Text and photos by Gadjo Cardenas Sevilla
After spending time with Samsung's SH100 WiFi-enabled 14 megapixel touchscreen based camera it has become apparent that this is where all consumer digital cameras are headed. WiFi connectivity and the ability to backup photos, send e-mail from directly from the camera as well as upload to online services like Picasa, YouTube and Facebook is a defining feature but the touch-screen based control interface is a mixed bag.
At first glance, the SH100 ($249 SRP) is just another shiny point-and-shoot camera but it so isn't. Closer inspection reveals that this camera is WiFi capable, meaning it doesn't need a PC as a conduit to send photos to email or to online services. Once set up and within reasonable range from a wireless connection, the SH100 simply uploads photos and video directly to any cloud-enabled service for instant sharing.
The SH100 also shoots video at 720p HD resolution and should be able to upload videos to YouTube for sharing which is an amazing feature for journalists needing a quick way to get short videos up on YouTube.
The SH100 can also backup its photosets on to a wirelessly connected PC in your home network as well as stream slideshows to any DLNA-enabled All Share HDTVs laying about. This is possible with the SH100's built-in WiFi function that's rated to work on B/G and N flavours of WiFi.
Samsung didn't stop at the wireless connectivity, the SH100 is also one of the newer cameras featuring their 3" Smart Touch 3.0 LCD screen lets you touch the icons on the display to launch options and applications that make your images sharper and easier to capture.
This is where smartphone and tablet technology is starting to converge with other consumer products. A touch-enabled camera has fewer physical controls but then runs most of its functionality through the screen via app-type functions, a novel idea in theory.
While being able to use the large screen as a means to control the camera settings is an innovative and slick idea there is something to be said about the instantaneous response and tactile feedback provided by physical buttons. Maybe it is just something we need to get used to but it was a little too easy to press the wrong button or get caught in the menus specially when sliders were involved.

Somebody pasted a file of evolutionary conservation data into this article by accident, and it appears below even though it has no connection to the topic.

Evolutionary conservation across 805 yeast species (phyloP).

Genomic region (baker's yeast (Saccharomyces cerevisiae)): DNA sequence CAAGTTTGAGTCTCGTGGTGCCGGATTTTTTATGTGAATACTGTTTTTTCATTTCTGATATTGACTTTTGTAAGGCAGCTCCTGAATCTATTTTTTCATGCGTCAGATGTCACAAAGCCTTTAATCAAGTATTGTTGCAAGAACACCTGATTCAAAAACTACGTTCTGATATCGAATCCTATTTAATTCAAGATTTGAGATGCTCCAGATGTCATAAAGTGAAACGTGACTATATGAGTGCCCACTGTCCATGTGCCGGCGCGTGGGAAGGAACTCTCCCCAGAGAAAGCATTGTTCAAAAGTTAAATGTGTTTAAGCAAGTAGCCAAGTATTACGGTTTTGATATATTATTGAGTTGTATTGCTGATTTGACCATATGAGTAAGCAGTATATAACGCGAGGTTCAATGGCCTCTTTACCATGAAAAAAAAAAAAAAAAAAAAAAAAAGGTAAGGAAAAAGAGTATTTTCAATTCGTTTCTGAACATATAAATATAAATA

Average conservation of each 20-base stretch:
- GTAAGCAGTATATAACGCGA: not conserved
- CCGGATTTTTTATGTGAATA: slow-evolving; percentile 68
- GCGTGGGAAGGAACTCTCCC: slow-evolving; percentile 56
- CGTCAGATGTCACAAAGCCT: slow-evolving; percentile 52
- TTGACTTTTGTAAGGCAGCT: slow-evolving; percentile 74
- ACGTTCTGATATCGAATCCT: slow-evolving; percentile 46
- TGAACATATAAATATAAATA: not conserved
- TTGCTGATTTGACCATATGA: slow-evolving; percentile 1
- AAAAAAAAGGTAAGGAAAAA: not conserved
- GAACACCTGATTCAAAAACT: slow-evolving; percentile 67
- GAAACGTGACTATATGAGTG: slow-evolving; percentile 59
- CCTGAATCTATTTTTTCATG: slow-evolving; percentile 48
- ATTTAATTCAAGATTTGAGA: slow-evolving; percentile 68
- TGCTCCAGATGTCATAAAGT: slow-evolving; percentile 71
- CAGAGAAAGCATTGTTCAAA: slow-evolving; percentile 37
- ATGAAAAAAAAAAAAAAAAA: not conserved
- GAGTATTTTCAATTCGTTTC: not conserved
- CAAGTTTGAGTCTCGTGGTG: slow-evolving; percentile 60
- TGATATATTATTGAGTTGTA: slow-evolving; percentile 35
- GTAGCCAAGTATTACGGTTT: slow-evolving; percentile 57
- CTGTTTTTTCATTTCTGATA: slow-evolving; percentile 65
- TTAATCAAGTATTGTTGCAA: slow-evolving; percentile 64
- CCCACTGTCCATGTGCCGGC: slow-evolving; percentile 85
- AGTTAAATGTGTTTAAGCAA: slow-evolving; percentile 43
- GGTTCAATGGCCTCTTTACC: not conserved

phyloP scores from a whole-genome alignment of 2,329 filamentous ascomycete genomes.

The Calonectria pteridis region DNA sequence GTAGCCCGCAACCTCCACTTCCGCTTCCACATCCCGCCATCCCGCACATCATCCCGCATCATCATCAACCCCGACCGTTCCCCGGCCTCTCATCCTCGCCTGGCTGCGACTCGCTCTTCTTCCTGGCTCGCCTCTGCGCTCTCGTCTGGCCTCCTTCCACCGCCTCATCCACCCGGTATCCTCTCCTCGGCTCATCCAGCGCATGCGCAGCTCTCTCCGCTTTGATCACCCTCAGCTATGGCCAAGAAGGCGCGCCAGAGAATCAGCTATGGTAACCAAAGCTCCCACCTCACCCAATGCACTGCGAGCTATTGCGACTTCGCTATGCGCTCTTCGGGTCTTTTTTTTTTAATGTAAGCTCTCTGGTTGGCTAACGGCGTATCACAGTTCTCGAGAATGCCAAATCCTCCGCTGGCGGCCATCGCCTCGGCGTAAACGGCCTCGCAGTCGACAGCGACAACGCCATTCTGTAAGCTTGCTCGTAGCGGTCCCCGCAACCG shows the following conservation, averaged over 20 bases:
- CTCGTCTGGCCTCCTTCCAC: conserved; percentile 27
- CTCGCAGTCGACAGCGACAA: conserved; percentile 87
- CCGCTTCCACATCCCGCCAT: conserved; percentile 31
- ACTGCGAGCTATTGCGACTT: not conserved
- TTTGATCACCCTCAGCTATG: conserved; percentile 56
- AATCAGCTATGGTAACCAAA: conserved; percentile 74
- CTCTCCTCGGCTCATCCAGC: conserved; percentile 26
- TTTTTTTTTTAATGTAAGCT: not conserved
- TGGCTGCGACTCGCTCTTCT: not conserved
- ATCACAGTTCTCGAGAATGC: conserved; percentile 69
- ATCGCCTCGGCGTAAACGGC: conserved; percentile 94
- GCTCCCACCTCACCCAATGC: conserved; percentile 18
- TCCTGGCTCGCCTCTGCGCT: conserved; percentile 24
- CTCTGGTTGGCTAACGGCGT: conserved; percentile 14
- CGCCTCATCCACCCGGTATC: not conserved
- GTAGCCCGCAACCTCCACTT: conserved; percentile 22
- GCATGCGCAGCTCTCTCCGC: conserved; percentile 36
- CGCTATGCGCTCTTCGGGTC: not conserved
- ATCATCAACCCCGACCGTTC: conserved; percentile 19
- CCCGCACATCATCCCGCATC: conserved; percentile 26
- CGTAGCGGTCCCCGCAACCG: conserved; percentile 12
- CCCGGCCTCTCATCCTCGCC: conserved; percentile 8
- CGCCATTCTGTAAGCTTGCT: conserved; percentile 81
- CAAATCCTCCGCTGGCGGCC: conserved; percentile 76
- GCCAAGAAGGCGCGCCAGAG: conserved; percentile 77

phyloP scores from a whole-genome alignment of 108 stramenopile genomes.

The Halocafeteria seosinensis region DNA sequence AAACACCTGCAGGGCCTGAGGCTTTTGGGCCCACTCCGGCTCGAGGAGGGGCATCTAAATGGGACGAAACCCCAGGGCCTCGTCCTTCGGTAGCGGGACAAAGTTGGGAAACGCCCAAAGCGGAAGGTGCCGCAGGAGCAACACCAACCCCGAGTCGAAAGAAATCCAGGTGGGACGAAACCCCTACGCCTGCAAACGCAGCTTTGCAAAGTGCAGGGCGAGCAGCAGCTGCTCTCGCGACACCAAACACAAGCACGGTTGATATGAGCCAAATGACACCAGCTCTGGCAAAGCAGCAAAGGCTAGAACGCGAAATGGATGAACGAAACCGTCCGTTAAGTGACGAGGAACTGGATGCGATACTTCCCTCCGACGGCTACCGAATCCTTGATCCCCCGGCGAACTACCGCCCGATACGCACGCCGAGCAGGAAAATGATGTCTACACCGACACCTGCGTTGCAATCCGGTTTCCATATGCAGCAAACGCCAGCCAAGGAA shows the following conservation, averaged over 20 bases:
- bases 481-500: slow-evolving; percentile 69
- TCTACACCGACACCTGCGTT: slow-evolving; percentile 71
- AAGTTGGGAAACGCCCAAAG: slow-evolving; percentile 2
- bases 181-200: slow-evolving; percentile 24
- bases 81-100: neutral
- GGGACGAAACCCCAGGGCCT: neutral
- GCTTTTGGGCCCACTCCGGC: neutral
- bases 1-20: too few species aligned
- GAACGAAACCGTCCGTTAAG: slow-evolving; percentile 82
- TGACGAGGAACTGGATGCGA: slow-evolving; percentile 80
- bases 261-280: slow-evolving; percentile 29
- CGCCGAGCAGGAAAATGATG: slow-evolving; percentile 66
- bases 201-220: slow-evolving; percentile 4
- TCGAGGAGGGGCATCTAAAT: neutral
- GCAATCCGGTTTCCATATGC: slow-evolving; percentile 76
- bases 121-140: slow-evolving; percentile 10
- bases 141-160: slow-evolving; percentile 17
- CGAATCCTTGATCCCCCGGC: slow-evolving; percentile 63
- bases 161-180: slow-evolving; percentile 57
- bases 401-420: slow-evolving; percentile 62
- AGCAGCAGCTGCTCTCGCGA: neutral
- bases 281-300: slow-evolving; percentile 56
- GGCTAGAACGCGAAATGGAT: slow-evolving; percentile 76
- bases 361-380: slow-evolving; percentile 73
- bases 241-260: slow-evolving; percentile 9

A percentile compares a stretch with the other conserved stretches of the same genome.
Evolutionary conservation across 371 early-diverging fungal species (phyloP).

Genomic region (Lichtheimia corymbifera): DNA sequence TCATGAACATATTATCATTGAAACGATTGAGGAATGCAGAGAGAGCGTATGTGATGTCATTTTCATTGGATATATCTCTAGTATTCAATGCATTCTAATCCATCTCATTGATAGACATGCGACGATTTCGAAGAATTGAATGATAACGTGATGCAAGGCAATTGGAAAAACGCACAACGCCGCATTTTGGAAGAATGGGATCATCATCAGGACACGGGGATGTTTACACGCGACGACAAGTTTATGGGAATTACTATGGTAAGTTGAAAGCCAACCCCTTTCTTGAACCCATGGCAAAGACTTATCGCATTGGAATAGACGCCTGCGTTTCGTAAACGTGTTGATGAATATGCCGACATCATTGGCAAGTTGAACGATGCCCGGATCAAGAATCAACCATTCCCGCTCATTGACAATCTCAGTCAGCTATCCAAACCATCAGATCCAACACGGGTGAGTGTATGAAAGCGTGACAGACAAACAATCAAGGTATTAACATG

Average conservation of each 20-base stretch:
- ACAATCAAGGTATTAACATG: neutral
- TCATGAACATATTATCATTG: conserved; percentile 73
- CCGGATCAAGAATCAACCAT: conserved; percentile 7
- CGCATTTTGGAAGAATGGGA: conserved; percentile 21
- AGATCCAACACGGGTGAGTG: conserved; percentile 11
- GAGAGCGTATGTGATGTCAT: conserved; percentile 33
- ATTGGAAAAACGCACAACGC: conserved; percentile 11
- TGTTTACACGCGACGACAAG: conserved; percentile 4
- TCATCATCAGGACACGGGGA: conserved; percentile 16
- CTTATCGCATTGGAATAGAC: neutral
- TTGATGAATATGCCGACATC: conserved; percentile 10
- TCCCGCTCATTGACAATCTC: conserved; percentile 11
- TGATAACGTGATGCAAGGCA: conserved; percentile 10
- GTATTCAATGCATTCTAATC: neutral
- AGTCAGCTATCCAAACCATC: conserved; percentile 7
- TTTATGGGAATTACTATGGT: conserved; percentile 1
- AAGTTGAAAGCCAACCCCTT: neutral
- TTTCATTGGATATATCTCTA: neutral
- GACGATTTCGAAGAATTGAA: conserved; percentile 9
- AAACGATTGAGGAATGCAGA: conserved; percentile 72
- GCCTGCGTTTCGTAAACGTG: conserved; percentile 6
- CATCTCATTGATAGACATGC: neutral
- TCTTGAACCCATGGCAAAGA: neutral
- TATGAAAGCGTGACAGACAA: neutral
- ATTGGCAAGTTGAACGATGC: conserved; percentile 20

The SH100, is, after all, a point-and-shoot camera. So finding an appropriate setting and shooting photos is what 80 per cent of users are going to do and that is fine. It helps to familiarize oneself with the settings and then just have fun with the camera.
The SH100 seem to have most of the functions as well as the same 14 megapixel sensor and optics as the dual screen PL121 so photo quality was above average to exceptional in well-lit conditions.
Samsung offers a surprisnly deep list of functions and photo presets including numerous scene modes that are calibrated for specific settings. You also get effects like Miniature; Vignetting; Soft Focus; Cinema 1; Cinema 2; Half Tone; Sketch; Fish-Eye 2; Defog; Classic; Retro; Negative; Custom RGB and a Smart Album function that cleverly superimposes pre-selected backgrounds into photos for chintzy fun.
We took the SH100 around town and connected it to our Google Nexus S smartphone which was working as a wireless hotspot on Mobilicity's network. With this set up, we were able to upload photos we had taken to Picasa anywhere we were. Setup and photo transfer was easy and relatively fast. If you're relying on a home WiFi connection then transfers are done a lot faster.
For photographers who like taking casual pictures and posting them online or anyone whose photos usually end up sent via e-mail and who don't want the added hassle of needing a card-reader and/or a USB connection to a PC will love what this camera can do wirelessly. Other manufacturers should find a way to make this feature available in their consumer cameras.
We had higher hopes for the Smart Touch feel and responsiveness but it isn't a deal breaker, interested buyers should check out the touch screen interface and see if it works for them. We'd also like to see support for Flickr, SmugMug and other photo sharing services in the future.
Battery life with 80 photos transferred and 200 photos shot isn't bad, the SH100 charges via an HDMI to USB cable which can charge of a wall charger or off a PC's USB port.
Rating: 4.5 out of 5